Monday, 8 June 2015

LEGO Angry Birds Launches in 2016: No, not a joke

In 2016 the Angry Birds movie will be coming to cinemas, and it has been announced that LEGO will be providing the accompanying construction toy line. LEGO is for children, so why get frustrated and ranty over the announcement that LEGO Angry Birds is to become a reality? Surely as long as it’s for children it fits with LEGO? Read on to find out why it has the potential to be a theme that does more harm than good…

The problem with Angry Birds is not specifically that it’s a game rather than a film or TV programme. The problem is more that it is a cheap, mobile phone, arcade style game. To further cheapen the Angry Birds product, it has been licensed to death since it became a hit with various cheap, poor quality products including a previous construction toy.

To take Star Wars, as the ultimate successful LEGO tie in, it could be argued that it too has been licensed to death. The difference is, until recent years, Lucasfilm kept incredibly tight quality control on Star Wars products. There was the occasional misfire, but as a general rule companies had a hard time getting their products through the stringent approval process. In recent years Lucasfilm has become more lax as the Star Wars brand reaches into ‘value’ product lines and toy manufacturers look to cut costs, however when LEGO acquired the licence the Star Wars brand was aiming to be synonymous with quality.

The other thing that Star Wars had going for it is longevity. This was not a flash in the pan or passing fad, this was a twenty year old franchise when LEGO acquired the licence. Harry Potter turned out to be heading for ‘beloved’ status too. Batman, Spider-man and their friends in DC and Marvel have a long history with a penchant for remaining relevant over the decades. None of this is true of Angry Birds. It was on everyone’s lips for one year as smartphone gaming took off, before quietening down to continue to be successful, but being forgotten by the majority who followed the craze.

Because of its short term success, Angry Birds toy lines were not successful. They might have had spikes in sales, done well one particular Christmas, but they can be found everywhere in clearance bins. The Star Wars Angry Birds annual was sold in pound shops for Christmas. It was intentionally released as the shit Star Wars annual, priced lower than the movie and Rebels annuals. Angry Birds is not beloved enough to sustain a toy line.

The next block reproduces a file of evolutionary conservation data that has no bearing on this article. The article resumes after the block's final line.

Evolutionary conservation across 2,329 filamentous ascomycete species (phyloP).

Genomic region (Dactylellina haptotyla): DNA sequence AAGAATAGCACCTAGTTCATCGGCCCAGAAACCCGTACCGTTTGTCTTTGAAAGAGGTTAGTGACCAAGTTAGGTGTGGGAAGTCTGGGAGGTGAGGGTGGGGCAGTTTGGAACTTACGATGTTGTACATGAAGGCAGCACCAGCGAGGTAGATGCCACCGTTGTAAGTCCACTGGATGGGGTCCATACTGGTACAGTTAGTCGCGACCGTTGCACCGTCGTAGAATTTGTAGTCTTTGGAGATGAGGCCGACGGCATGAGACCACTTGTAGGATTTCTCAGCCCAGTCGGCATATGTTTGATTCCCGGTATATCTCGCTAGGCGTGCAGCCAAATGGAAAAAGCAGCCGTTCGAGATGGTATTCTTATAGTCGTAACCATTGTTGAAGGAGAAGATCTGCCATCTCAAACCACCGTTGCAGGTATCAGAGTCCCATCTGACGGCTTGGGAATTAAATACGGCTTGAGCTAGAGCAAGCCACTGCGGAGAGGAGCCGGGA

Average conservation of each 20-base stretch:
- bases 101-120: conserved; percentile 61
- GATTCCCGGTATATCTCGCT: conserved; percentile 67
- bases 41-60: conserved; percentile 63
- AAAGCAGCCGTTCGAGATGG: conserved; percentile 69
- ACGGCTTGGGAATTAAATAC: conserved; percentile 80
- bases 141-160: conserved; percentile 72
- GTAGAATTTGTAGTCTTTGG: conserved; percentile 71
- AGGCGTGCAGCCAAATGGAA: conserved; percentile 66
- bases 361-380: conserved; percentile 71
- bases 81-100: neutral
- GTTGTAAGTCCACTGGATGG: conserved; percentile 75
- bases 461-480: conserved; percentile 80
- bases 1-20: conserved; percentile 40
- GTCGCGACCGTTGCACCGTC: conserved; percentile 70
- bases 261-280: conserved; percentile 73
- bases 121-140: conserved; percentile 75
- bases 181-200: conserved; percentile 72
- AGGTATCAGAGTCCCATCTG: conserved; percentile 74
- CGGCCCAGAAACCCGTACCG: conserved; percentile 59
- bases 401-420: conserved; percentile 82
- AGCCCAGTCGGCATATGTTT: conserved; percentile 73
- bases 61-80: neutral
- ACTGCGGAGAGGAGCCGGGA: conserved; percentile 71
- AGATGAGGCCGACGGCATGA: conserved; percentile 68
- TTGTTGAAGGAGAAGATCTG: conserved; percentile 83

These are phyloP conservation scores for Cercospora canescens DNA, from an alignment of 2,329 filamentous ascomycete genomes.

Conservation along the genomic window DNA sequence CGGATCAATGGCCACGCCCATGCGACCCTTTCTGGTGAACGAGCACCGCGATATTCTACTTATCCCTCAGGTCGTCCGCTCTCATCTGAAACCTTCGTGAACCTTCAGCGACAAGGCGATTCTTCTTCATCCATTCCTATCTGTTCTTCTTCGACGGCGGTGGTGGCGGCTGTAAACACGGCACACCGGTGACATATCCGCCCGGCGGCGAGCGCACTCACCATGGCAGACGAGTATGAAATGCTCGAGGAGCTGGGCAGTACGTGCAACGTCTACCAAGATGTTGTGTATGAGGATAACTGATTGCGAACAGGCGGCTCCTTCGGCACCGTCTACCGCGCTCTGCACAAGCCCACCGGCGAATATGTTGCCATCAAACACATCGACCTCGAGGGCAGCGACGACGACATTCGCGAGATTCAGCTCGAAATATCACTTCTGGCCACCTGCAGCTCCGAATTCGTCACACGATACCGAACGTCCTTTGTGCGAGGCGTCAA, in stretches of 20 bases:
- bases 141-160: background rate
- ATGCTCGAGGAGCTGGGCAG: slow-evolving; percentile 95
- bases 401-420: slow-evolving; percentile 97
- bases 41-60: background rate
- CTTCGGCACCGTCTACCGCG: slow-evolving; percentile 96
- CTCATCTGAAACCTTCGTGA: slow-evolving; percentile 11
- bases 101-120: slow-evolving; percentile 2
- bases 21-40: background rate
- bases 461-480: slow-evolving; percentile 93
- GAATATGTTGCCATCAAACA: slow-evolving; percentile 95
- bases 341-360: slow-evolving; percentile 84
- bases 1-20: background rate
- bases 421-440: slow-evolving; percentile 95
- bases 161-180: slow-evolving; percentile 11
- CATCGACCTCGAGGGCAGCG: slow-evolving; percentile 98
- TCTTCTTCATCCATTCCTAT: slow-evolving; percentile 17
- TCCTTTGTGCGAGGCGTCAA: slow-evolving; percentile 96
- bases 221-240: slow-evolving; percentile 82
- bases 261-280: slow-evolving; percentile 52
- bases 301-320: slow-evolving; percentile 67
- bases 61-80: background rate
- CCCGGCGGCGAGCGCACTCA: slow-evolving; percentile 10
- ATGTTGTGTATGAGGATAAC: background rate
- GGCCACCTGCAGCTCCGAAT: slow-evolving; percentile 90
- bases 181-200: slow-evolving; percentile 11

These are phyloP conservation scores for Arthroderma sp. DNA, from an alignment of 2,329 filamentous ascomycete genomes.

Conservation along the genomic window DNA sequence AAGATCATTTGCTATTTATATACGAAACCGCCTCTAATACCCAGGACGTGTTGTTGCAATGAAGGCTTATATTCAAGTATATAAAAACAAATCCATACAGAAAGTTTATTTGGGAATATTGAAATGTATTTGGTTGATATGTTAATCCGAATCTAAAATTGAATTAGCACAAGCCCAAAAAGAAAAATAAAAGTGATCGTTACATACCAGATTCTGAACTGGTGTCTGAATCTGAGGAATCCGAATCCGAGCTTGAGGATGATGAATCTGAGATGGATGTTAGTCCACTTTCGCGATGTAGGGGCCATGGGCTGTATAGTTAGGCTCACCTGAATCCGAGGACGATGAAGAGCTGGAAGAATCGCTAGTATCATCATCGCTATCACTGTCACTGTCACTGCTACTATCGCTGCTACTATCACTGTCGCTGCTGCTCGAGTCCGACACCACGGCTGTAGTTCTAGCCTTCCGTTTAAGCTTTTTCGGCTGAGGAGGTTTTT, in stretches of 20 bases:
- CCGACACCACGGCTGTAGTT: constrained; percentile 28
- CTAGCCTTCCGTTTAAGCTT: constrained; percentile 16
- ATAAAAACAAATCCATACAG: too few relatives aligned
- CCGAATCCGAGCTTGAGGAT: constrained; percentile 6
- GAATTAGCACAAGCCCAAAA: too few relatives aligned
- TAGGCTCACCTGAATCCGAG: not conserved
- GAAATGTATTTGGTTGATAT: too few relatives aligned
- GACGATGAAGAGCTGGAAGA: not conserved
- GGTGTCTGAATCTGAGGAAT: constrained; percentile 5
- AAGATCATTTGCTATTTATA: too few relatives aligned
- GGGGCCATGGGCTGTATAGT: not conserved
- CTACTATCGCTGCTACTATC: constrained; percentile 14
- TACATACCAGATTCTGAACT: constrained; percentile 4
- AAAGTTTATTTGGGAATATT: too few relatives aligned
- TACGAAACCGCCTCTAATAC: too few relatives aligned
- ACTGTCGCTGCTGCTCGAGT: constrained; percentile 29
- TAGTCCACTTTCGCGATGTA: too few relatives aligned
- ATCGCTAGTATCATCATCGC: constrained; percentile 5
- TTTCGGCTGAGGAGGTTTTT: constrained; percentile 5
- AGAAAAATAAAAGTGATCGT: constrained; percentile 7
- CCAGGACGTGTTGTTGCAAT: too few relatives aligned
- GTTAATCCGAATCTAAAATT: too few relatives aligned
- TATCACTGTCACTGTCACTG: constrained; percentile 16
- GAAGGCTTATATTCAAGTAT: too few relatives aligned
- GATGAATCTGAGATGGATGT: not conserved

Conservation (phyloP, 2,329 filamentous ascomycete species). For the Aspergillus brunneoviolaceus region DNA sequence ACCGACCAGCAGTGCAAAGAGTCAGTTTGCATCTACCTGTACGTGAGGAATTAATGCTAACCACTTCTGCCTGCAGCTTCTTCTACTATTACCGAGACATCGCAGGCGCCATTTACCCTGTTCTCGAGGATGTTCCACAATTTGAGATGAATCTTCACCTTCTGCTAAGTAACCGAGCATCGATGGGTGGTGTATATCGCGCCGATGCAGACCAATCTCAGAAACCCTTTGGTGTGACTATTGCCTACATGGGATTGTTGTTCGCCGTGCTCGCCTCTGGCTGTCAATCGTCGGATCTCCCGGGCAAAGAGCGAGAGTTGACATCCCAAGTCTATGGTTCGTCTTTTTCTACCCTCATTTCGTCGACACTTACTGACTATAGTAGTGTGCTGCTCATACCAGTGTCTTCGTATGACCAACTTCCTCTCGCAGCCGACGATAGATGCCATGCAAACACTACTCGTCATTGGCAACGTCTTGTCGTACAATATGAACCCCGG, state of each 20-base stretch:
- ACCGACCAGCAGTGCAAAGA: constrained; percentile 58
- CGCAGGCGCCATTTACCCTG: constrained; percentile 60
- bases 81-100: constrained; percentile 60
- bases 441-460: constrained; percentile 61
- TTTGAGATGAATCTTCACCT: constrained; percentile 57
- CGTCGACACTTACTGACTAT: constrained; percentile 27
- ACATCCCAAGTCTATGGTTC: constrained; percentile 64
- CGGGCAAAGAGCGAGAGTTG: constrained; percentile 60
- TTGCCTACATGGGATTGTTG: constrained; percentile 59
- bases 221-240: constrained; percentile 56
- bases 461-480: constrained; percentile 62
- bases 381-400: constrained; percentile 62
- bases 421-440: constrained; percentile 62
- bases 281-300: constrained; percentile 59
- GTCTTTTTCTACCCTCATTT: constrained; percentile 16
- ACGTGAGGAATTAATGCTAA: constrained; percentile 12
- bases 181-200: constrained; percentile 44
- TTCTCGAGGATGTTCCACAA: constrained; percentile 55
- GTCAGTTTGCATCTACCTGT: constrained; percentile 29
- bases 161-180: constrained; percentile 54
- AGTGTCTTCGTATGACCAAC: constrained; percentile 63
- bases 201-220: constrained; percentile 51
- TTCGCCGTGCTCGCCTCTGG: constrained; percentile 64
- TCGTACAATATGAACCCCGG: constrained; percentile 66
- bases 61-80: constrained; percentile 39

Badly designed tat
Now there’s an argument to be made that even withstanding the previous failure of Angry Birds licensed product, LEGO will succeed with it. If you slap the LEGO logo on any licence at the moment, it will sell. That is likely to be true. But LEGO Angry Birds is only going to shift a certain volume of sets, likely the same amount – or less – than if LEGO used the slot for a home grown theme. It’s a perverse thing that at a time when the LEGO brand is so strong, the company is snapping up low tier licenses such as Angry Birds and Scooby Doo.

Which leads to the point; Angry Birds cheapens the LEGO brand. LEGO is a trusted brand. Parents, fans and children have faith in it to maintain a certain quality, to be a cut above most other toys lines. Big, epic licences such as Star Wars, Batman, Harry Potter, Disney Princess reflect this. Angry Birds, Scooby Doo, Teenage Mutant Ninja Turtles, Speed Racer do not. The quality of the licences must match the quality of in house LEGO themes. LEGO is riding very high at the moment, and no one product offering will lead to a disaster. But if this announcement reflects a current trend of thinking at LEGO, then maybe they have forgotten the lessons that brought the company back from the brink ten years ago.

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